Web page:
International Year of Plant Health 2020
The United Nations General Assembly has declared 2020 as the International Year of Plant Health (IYPH). The UN describes IYPH as “a once in a lifetime opportunity to raise global awareness on how protecting plant health can help end hunger, reduce poverty, protect the environment, and boost economic development.”
One of the UN's key messages for IYPH is “invest in plant health capacity development, research and outreach”.
This is where UK Research and Innovation comes in. UKRI are working to ensure the best possible environment for plant health research and innovation to flourish.
We are a key player in tackling plant health challenges because we are working to find solutions to plant health issues to increase yields, reduce environmental impact and prevent outbreaks, as well as solving public health issues.
We have access to knowledge and stories that are key to the success of IYPH because the UK plant health research and innovation community has achieved amazing things so far for the UK and the world.
On this page, you will find examples of how UK Research and Innovation contributes to plant health.
To learn about how you can get involved in International Year of Plant Health in the UK, visit www.yearofplanthealth.co.uk
Plant health: Chris Packham
TV presenter and naturalist Chris Packham is a wildlife expert, photographer and author with a passionate concern for conservation and the environment.
Plant health: Pippa Greenwood
Pippa Greenwood, botanist, author and broadcaster, is a renowned and respected authority on plants and the pathogens which threaten their survival.
Plant health: Sir William Worsley
Sir William Worsley is Chair of the Forestry Commission. Before stepping down in February, he was the UK’s first Tree Champion. His role involved working with stakeholders and local authorities to promote the benefits of trees and help grow the country’s woodland cover.
From field to phone: three ways plant health researchers are helping increase essential food production
Preventing food loss is vital. It’s predicted that 60% more food will be needed worldwide by 2050 to feed the increasing global population, and in the UK, 51% of food wasted is lost before it even reaches consumers.
Four ways tech is helping plant health
It might not be in the news as much as coronavirus, but plant health has the potential to have a much greater impact on people’s lives than most people realise. Throughout history humans have battled with plant diseases and pests to ensure that desirable plants were kept healthy and productive.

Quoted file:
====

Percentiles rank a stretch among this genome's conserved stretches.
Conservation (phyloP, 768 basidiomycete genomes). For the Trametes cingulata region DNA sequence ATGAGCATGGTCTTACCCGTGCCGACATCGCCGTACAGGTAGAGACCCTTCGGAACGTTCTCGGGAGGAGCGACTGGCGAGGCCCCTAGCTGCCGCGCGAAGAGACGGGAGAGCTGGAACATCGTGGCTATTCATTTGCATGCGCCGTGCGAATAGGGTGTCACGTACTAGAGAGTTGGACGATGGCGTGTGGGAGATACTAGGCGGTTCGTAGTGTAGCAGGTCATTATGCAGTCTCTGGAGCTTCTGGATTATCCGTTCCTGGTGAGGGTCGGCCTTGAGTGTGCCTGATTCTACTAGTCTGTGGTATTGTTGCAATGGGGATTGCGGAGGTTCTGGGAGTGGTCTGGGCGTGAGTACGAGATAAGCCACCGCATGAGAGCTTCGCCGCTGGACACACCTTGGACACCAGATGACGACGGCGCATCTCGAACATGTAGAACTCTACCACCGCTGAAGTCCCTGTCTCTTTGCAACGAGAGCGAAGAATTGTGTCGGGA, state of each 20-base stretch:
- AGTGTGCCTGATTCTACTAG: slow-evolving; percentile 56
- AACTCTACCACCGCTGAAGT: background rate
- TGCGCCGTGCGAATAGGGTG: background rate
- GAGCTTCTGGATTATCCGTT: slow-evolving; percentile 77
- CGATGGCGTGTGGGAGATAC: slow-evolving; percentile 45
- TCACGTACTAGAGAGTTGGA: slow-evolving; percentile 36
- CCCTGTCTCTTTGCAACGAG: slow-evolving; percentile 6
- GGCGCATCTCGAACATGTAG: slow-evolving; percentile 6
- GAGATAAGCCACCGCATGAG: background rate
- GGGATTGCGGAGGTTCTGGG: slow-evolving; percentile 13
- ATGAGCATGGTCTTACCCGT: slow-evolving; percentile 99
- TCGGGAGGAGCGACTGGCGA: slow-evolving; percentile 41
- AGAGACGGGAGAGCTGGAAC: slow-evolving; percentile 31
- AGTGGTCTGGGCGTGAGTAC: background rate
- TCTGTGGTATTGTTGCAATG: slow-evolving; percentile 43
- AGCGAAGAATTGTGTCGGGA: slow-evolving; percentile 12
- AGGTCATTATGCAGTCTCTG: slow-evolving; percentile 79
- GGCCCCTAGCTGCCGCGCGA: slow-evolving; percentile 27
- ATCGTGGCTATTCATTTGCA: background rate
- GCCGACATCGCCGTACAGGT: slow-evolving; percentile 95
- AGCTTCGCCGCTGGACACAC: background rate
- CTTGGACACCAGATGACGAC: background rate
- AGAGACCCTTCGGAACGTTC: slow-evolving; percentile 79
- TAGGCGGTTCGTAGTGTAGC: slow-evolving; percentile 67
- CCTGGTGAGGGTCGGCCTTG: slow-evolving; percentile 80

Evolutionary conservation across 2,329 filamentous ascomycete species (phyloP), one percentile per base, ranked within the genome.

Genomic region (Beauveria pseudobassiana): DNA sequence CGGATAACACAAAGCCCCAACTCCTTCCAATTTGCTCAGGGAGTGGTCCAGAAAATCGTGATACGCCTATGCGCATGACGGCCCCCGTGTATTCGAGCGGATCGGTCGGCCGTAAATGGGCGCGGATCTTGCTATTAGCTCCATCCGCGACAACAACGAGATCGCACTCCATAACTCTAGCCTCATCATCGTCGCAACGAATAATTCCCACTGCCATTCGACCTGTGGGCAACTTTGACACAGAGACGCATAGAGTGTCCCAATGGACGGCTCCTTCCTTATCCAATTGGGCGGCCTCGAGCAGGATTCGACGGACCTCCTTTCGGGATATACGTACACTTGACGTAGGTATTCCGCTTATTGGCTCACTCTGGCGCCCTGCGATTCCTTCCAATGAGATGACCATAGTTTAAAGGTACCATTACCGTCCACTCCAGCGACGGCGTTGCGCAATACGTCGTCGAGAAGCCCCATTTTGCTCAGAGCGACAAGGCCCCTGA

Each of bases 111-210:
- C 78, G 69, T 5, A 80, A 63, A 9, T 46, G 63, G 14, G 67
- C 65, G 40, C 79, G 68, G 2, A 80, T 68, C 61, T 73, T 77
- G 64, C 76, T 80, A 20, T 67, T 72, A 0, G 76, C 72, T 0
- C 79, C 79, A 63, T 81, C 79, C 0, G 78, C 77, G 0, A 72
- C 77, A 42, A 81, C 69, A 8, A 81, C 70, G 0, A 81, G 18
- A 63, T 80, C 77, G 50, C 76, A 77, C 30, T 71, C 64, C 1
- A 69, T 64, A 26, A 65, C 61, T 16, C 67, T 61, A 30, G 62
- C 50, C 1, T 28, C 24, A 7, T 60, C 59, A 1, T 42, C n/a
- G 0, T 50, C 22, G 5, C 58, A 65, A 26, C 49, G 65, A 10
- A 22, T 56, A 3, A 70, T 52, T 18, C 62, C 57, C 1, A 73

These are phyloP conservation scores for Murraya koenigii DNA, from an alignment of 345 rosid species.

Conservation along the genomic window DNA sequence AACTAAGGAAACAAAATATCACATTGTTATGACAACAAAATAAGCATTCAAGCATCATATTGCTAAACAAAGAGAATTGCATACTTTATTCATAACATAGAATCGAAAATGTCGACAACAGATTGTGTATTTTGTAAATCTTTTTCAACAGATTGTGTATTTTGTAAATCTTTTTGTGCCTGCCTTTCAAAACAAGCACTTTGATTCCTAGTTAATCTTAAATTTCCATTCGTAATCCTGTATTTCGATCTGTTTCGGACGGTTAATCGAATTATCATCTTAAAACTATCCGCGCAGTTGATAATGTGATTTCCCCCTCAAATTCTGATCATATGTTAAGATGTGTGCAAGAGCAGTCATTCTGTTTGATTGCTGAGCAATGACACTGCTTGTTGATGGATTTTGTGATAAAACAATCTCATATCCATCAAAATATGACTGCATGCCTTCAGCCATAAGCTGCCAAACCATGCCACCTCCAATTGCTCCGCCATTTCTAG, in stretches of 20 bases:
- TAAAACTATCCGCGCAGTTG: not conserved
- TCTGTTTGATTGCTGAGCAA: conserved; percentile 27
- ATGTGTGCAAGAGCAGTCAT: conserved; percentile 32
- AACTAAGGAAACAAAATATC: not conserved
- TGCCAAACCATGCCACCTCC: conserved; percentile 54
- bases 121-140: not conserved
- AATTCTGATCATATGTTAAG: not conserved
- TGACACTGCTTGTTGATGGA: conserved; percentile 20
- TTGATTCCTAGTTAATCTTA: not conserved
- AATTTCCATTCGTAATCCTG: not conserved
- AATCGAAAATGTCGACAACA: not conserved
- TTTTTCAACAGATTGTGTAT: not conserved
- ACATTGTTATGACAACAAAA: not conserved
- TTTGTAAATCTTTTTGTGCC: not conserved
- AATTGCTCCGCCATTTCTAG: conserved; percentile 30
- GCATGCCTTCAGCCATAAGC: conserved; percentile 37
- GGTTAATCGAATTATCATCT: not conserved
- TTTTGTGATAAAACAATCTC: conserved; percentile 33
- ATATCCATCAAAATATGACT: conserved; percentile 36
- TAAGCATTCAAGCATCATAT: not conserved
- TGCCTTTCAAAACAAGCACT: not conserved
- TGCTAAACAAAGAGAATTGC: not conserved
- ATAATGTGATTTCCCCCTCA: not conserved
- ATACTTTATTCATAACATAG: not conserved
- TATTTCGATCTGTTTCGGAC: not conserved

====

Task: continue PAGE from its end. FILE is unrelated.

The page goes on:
How better plant health can help protect the crops we need for global food production
Healthy plants have a global impact. They increase crop yields and help food production and economies, and so scientific research and expertise must ensure plants not only have a fighting chance to be healthy but to survive.
How advancements in plant science are helping to mitigate the impact of climate change
Whilst the COVID-19 pandemic has had a devastating impact on public health and the economy, an unexpected side effect has been the positive impact that worldwide lockdown is having on the environment.
Plant power - building plant health knowledge, research capacity and outreach in developing countries
Enabling developing countries to do their own research with local impact is vital in the sustainable support of global plant health. But how does it work in action and what are the real stories behind it?
Abundant bugs bring better apples
Apples from trees pollinated by insects are bigger, rounder, and more desirable than artificially pollinated ones, according to research funded by NERC.
Smelly plants could be natural pest control
Bombarding whiteflies with smells from different plants may stop them damaging crops, according to research from NERC-funded scientists.
How new research is helping fight the bacterial diseases threatening our food production and tree health
The story about the health of our crops and plants is a complex one. Bacterial diseases are a major threat to our food supply and in the UK, such diseases are endangering the security of essential food crops such as potatoes, carrots and soft fruits.